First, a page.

National Gallery of Art - THE COLLECTION
image of Silver Teapot Silver Teapot
Rendered by Michael Fenga (artist), c. 1938
graphite on paperboard
overall: 29 x 36.8 cm (11 7/16 x 14 1/2 in.) Original IAD Object: 6 5/8" high
Index of American Design
Not on View
From the Tour: Metalwork from the Index of American Design
Object 17 of 17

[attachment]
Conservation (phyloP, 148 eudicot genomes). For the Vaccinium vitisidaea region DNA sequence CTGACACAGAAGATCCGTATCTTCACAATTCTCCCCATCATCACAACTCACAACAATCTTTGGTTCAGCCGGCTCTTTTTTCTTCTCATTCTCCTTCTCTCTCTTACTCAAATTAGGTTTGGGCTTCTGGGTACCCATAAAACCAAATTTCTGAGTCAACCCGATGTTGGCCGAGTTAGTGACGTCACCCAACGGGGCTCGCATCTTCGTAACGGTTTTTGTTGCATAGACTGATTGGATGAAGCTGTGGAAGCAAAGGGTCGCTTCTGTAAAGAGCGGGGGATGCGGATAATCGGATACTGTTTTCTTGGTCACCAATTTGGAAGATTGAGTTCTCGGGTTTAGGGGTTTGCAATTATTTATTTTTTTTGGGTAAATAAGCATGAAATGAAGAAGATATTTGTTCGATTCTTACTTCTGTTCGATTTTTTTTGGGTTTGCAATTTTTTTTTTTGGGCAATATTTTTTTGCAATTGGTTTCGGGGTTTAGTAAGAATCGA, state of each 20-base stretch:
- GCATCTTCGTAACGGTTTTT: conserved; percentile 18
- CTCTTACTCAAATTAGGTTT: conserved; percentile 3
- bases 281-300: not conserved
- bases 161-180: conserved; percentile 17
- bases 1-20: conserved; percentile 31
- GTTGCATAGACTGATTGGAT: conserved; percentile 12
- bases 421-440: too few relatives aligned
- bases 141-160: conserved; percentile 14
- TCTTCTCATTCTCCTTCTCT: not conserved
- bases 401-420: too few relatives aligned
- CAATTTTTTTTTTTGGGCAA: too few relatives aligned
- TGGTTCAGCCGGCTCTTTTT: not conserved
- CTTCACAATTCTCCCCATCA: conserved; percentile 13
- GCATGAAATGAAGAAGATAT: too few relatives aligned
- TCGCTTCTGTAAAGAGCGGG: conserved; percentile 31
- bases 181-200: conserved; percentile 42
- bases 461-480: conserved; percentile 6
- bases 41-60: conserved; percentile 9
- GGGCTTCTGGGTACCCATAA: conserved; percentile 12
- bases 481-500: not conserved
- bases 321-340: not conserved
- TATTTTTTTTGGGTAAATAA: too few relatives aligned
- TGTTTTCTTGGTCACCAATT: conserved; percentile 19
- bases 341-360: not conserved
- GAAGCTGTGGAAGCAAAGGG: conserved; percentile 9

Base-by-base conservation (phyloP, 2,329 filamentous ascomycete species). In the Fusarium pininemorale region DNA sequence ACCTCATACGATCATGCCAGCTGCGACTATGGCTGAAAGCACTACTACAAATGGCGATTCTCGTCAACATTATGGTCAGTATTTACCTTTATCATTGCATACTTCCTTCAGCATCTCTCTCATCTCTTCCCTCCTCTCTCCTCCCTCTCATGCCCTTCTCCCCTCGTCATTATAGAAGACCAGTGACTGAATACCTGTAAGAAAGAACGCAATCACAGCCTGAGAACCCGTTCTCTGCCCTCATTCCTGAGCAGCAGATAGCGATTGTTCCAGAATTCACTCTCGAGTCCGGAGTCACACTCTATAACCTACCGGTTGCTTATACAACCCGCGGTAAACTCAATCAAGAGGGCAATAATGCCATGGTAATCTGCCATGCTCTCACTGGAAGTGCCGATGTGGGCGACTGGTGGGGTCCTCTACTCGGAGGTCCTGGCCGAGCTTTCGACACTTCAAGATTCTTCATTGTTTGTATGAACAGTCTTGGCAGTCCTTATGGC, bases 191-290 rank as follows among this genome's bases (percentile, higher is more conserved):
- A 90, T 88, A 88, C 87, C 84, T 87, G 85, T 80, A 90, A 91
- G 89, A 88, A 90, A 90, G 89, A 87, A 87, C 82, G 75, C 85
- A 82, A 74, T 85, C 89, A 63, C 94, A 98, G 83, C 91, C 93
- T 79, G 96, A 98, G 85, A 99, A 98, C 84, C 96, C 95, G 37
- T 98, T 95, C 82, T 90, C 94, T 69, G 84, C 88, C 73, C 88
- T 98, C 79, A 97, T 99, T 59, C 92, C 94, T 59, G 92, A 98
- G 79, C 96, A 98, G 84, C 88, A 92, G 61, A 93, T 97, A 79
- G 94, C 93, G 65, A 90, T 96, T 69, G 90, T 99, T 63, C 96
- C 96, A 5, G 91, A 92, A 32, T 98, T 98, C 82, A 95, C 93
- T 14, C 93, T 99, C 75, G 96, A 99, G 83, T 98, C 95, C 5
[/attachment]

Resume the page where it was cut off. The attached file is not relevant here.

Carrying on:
After the Revolution, the design of silver and of most other decorative arts assumed a classical style. Craftsmen created elegant designs based on interplays of graceful curves and smooth straight lines. A corresponding refinement was seen in surface decoration. This silver teapot, made in the late eighteenth century by Isaac Hutton in Albany, New York, reflects the new classicism. Notice that the oval body is shaped into serpentine curves that form vertical panels. The theme is continued in the straight, tapering spout, which is oval in cross section. Further emphasizing the classical design are an urn finial atop the bell-shaped lid and the foliate shield medallion that decorates the side. Typical of New York teapots during this period are the bright-cut bands of floral swags that encircle the top and bottom of the piece. This bright-cut form of engraving, achieved by using a small gouge to chip-carve the decoration, was also used at the base of the lid. The shape of the wooden scroll handle relates to the undulating surface of the pot. The wooden handle protected the user when the pot was filled with hot tea.

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